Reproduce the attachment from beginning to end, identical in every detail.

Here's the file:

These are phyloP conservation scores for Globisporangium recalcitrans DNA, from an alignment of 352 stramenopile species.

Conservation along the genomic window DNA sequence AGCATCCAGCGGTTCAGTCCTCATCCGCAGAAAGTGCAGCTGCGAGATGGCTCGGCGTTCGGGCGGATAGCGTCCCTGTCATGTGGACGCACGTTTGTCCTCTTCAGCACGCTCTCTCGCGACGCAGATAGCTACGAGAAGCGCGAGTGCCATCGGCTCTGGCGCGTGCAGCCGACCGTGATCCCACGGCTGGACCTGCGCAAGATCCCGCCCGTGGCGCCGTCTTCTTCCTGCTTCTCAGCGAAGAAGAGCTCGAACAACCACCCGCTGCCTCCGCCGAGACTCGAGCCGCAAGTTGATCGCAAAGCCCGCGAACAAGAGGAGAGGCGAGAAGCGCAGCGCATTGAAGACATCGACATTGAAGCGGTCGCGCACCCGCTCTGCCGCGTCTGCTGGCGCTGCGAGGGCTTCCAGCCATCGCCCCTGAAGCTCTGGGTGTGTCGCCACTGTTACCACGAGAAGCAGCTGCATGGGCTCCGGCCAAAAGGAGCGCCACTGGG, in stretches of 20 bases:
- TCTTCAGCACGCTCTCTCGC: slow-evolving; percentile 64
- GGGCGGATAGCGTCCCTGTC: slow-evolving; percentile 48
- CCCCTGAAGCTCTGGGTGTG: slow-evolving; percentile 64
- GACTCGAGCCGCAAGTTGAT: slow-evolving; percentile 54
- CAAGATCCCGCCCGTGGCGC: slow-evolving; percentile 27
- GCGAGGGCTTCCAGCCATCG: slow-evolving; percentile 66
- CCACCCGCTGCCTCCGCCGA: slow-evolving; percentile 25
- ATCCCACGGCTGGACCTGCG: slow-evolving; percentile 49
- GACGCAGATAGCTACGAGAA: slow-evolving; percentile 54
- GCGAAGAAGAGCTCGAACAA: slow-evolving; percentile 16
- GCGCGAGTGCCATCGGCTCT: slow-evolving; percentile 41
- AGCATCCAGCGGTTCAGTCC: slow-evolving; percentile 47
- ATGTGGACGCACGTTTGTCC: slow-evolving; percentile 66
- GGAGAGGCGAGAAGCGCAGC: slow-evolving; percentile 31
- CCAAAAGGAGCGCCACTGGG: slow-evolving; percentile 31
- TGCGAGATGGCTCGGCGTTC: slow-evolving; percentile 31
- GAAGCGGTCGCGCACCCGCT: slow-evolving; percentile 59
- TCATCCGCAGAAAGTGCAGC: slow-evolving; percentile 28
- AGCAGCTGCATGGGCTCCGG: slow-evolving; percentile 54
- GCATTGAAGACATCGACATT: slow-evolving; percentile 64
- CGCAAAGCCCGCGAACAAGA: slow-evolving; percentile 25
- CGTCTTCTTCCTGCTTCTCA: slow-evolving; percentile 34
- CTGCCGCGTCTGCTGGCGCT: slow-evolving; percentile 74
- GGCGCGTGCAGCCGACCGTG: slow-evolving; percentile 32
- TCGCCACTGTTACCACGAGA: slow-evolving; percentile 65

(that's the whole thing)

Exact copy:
These are phyloP conservation scores for Globisporangium recalcitrans DNA, from an alignment of 352 stramenopile species.

Conservation along the genomic window DNA sequence AGCATCCAGCGGTTCAGTCCTCATCCGCAGAAAGTGCAGCTGCGAGATGGCTCGGCGTTCGGGCGGATAGCGTCCCTGTCATGTGGACGCACGTTTGTCCTCTTCAGCACGCTCTCTCGCGACGCAGATAGCTACGAGAAGCGCGAGTGCCATCGGCTCTGGCGCGTGCAGCCGACCGTGATCCCACGGCTGGACCTGCGCAAGATCCCGCCCGTGGCGCCGTCTTCTTCCTGCTTCTCAGCGAAGAAGAGCTCGAACAACCACCCGCTGCCTCCGCCGAGACTCGAGCCGCAAGTTGATCGCAAAGCCCGCGAACAAGAGGAGAGGCGAGAAGCGCAGCGCATTGAAGACATCGACATTGAAGCGGTCGCGCACCCGCTCTGCCGCGTCTGCTGGCGCTGCGAGGGCTTCCAGCCATCGCCCCTGAAGCTCTGGGTGTGTCGCCACTGTTACCACGAGAAGCAGCTGCATGGGCTCCGGCCAAAAGGAGCGCCACTGGG, in stretches of 20 bases:
- TCTTCAGCACGCTCTCTCGC: slow-evolving; percentile 64
- GGGCGGATAGCGTCCCTGTC: slow-evolving; percentile 48
- CCCCTGAAGCTCTGGGTGTG: slow-evolving; percentile 64
- GACTCGAGCCGCAAGTTGAT: slow-evolving; percentile 54
- CAAGATCCCGCCCGTGGCGC: slow-evolving; percentile 27
- GCGAGGGCTTCCAGCCATCG: slow-evolving; percentile 66
- CCACCCGCTGCCTCCGCCGA: slow-evolving; percentile 25
- ATCCCACGGCTGGACCTGCG: slow-evolving; percentile 49
- GACGCAGATAGCTACGAGAA: slow-evolving; percentile 54
- GCGAAGAAGAGCTCGAACAA: slow-evolving; percentile 16
- GCGCGAGTGCCATCGGCTCT: slow-evolving; percentile 41
- AGCATCCAGCGGTTCAGTCC: slow-evolving; percentile 47
- ATGTGGACGCACGTTTGTCC: slow-evolving; percentile 66
- GGAGAGGCGAGAAGCGCAGC: slow-evolving; percentile 31
- CCAAAAGGAGCGCCACTGGG: slow-evolving; percentile 31
- TGCGAGATGGCTCGGCGTTC: slow-evolving; percentile 31
- GAAGCGGTCGCGCACCCGCT: slow-evolving; percentile 59
- TCATCCGCAGAAAGTGCAGC: slow-evolving; percentile 28
- AGCAGCTGCATGGGCTCCGG: slow-evolving; percentile 54
- GCATTGAAGACATCGACATT: slow-evolving; percentile 64
- CGCAAAGCCCGCGAACAAGA: slow-evolving; percentile 25
- CGTCTTCTTCCTGCTTCTCA: slow-evolving; percentile 34
- CTGCCGCGTCTGCTGGCGCT: slow-evolving; percentile 74
- GGCGCGTGCAGCCGACCGTG: slow-evolving; percentile 32
- TCGCCACTGTTACCACGAGA: slow-evolving; percentile 65